May 30, 2017
See the other posts from this expedition here.
By Martin Sessions
As I stood on the recently exposed rock at the Finger camp, I looked up at the Finger Level I Lower Cairn, over 150 metres above me. The altitude of this cairn was similar to the average surface elevation of the glacier measured across the ‘Levels’ in February 1973. In the 44 years since, the glacier has thinned considerably and continues to thin each year. As demonstrated in many scientific papers, the thinning is due to significant changes in climate including higher annual average temperatures and alteration to the precipitation that arrives to sustain the west flowing glaciers. I realised how lucky I am to have observed the glacier in 1972/73 and to have photographed the glacier extensively then so that I was able to show to others one of the demonstratable effects of climate change.
What an amazing six days, never to be repeated.
Some of the organisations and people we wish to acknowledge for making this venture possible:
- La Corporación Nacional Forestal (CONAF), Dirección Regional de Aysén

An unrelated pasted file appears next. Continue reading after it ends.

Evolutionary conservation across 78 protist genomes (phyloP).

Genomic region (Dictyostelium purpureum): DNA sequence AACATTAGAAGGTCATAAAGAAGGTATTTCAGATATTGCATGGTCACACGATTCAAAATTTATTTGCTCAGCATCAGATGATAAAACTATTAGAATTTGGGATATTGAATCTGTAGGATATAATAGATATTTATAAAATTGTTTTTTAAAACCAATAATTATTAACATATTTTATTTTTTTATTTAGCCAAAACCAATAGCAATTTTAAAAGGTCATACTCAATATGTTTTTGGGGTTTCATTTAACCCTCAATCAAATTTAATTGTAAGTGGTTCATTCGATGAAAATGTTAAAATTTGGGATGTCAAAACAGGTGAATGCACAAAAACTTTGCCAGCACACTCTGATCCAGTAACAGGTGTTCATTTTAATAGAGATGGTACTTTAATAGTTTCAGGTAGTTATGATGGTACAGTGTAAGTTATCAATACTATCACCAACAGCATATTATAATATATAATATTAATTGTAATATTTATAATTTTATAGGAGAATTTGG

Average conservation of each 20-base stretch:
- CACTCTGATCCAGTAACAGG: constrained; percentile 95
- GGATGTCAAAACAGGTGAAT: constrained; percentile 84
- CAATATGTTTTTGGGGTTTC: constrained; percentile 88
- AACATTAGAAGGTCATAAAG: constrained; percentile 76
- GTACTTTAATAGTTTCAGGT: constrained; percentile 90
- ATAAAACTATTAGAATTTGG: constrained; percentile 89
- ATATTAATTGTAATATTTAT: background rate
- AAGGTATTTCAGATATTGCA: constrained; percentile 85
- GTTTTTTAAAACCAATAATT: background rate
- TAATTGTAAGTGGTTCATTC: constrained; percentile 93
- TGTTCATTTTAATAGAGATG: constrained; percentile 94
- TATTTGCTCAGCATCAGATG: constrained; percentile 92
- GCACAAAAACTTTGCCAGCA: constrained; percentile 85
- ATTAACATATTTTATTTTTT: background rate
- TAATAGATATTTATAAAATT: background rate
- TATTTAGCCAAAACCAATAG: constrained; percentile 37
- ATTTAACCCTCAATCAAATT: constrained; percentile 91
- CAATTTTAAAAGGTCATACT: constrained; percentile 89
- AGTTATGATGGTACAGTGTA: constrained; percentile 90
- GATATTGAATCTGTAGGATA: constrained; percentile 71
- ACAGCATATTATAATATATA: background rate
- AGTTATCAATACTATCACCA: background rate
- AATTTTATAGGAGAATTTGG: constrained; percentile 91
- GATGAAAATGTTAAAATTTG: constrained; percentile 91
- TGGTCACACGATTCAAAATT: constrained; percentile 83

- Martin Sessions & Associates
- Discovery Air Innovations Chile
- Rodrigo Espinoza, Our Pilot
- Aberysthwyth University
- Professor Alun Hubbard
- Salmones Cupquelan S. Ar.
- The Master and Crew of Reloncavi II
- The Owner, Master and Crew of Saurak
- Laguna San Rafael National Park
- The Park Rangers
- Sir Crispin Agnew and all members of 1972/73 Joint Services Expedition to Chilean Patagonia
- Graham Hornsey and Brian Reid
- Juan De Rays and Silvio Vera (Transport of Fuel and Equipment)
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This post was originally published here.
Martin Sessions was born in Kenya in 1948 but educated in England, finishing up with a degree in Engineering at Cambridge University (Pembroke College). For 28 years, he served in the Royal Navy as an Engineer Officer before migrating to Australia where he is an engineering consultant in Canberra. His first expedition was to Koldukvislarjokull in the North West corner of Vatnajokull, Iceland in 1970. Then followed expeditions to Chilean Patagonia (1972/73) and Liverpool Land, Greenland (1977). Finally he made expeditions to Glacier Benito in 2007, 2011 and 2017 to capitalize on work undertaken there in 1972/73.